‘Archer’s Epic Flashback

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Keeping things fresh has never been a problem for Archer.

Launched in 2009 on FX as a comedy about a secret agent who works for his mother, the series’ success has allowed creator Adam Reed and exec producer Matt Thompson to make some daring diversions, most notably season five’s Archer Vice arc.

But with the show’s eight-episode eighth season debuting April 5 on FXX, the series takes a different direction in an arc called Archer Dreamland that sees the cast reinvented as a film noir set in 1947 Los Angeles.

We caught up with Thompson to talk about the new season.

Animag: Tell me about where the idea for this season came from?

Matt Thompson: It started off with how we wanted to end season seven, and it was one of my favorite endings we’ve ever had to a season. We’re trying to fake you out and make you think, ‘Oh, Archer’s not going to be dead, just this robot is going to be dead,’ but then both of them appear to be dead. We just didn’t want to come back and say everything’s OK. One of things that makes this cartoon different is that the universe has consequences, so for everybody to come back from season seven and all is well just didn’t feel right. So this entire season takes place inside of Archer’s head as he’s in a coma.

Animag: What were the advantages to this approach?

Thompson: It allowed for a great consequence to happen at the end of season seven and it allows for a singular storyline, which actually takes place just over eight to 10 days. This entire season of Archer is almost like a Kiefer Sutherland 24 reboot. Archer is just trying to investigate in 1947 the death of his partner, Woodhouse, and it’s really an extreme departure for us. We’re excited for people to see it not just because it’s going to look like nothing we’ve ever done before.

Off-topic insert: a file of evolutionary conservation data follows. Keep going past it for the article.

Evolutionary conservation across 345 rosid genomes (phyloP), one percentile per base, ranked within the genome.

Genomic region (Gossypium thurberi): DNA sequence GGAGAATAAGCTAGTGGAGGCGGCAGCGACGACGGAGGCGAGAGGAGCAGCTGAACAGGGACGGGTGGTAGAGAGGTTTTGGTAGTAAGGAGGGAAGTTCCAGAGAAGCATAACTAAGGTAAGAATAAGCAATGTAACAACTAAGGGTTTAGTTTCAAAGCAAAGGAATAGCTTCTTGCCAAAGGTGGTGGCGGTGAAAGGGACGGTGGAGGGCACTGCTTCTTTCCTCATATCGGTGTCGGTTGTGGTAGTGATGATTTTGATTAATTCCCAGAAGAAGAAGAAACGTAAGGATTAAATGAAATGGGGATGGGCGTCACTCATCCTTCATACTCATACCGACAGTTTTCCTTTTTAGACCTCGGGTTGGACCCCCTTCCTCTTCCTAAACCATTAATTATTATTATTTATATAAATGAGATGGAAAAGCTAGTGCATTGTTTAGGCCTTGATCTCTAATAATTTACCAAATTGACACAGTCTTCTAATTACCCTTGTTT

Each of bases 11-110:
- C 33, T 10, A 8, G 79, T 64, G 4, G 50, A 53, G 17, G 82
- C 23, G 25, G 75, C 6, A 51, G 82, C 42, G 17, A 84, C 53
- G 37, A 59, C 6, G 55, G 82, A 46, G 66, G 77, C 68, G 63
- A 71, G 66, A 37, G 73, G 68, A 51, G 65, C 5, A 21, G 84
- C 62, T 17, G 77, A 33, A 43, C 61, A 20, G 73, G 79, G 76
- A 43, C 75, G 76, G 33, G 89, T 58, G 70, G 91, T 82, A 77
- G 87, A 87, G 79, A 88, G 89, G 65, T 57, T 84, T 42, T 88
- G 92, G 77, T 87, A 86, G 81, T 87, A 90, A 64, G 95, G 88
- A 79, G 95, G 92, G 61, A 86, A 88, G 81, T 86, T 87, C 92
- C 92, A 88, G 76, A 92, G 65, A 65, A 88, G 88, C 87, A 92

Animag: How will the characters’ relationships change?

Thompson: At the core of the show is Archer’s relationship with his mother, Mallory, and typically she’s been at the head of this spy agency and Archer works for her. In this, in 1947, it’s different but the same. Now Mallory is no longer Mallory. Her name is Mother and she is the head of basically a mob syndicate, a criminal organization, and she takes on Archer to help her do something. … So he’s still working for his mother, but that relationship has changed. She’s changed. She’s kind of harder than she had been in the past and she’s got to protect her criminal empire now and Archer is no longer beholden to just do things because she is his mother, he is only doing things under threat.

Animag: Is this Archer native to 1947, or is he walking around wondering where everyone’s cell phones are?

Thompson: We decided that once we get into 1947, we’re in 1947. It’s been the biggest writing challenge for Adam, the simple fact that the people don’t have easy access to telephones.

Animag: Well you mentioned that you think this is one of the best the best-looking seasons, can you talk a little bit about getting the 1947 look of L.A. right.

Thompson: We really went back and did a lot of research, specifically film noir stuff, things like The Maltese Falcon. We actually hired a costume designer for this season, which we hadn’t done in seasons past. We’ve had people on staff serve as our costume designers on seasons past, but this season we want it to be so accurate with the clothing that people were wearing, that we hired a costume designer who worked on the short lived series Mob City.

But I think that the largest thing adding to the different look for the season is the lighting, the special attention that our staff had to take in the compositing all of these scenes. If you look at any of those scenes from The Maltese Falcon and all of that film noir stuff, it’s the way that the light comes through the blinds, it’s the way light shines through. And because a lot of these things are black and white, they’re using heavy contrast, and we really tried to pay a great deal of attention to how things were being lit.

Animag: How did making those changes affect your pipeline? Was this a tougher season to animate?

Thompson: It’s slowed it down greatly. We call our background characters that really have nothing to do with the scene “drones,” and all of our drones have been built up over six or seven seasons of the show so we could pop people in the background. But now all those drones had to have new clothes, and that meant that our illustration department really had to draw much, much, much more heavily than in seasons past.

Animag: You have a complete season here and a couple of more seasons ordered up after this one. Do you have a plan for what you’re going to do to top this?

Thompson: We do. We definitely have a plan, but I’m not wanting to talk about it yet. but I will say that the ending to the season is very dramatic. And the final episode of this season is astounding. Big, big things happen at the end of it. It feels almost overwhelming.

Archer

Archer

Archer

Archer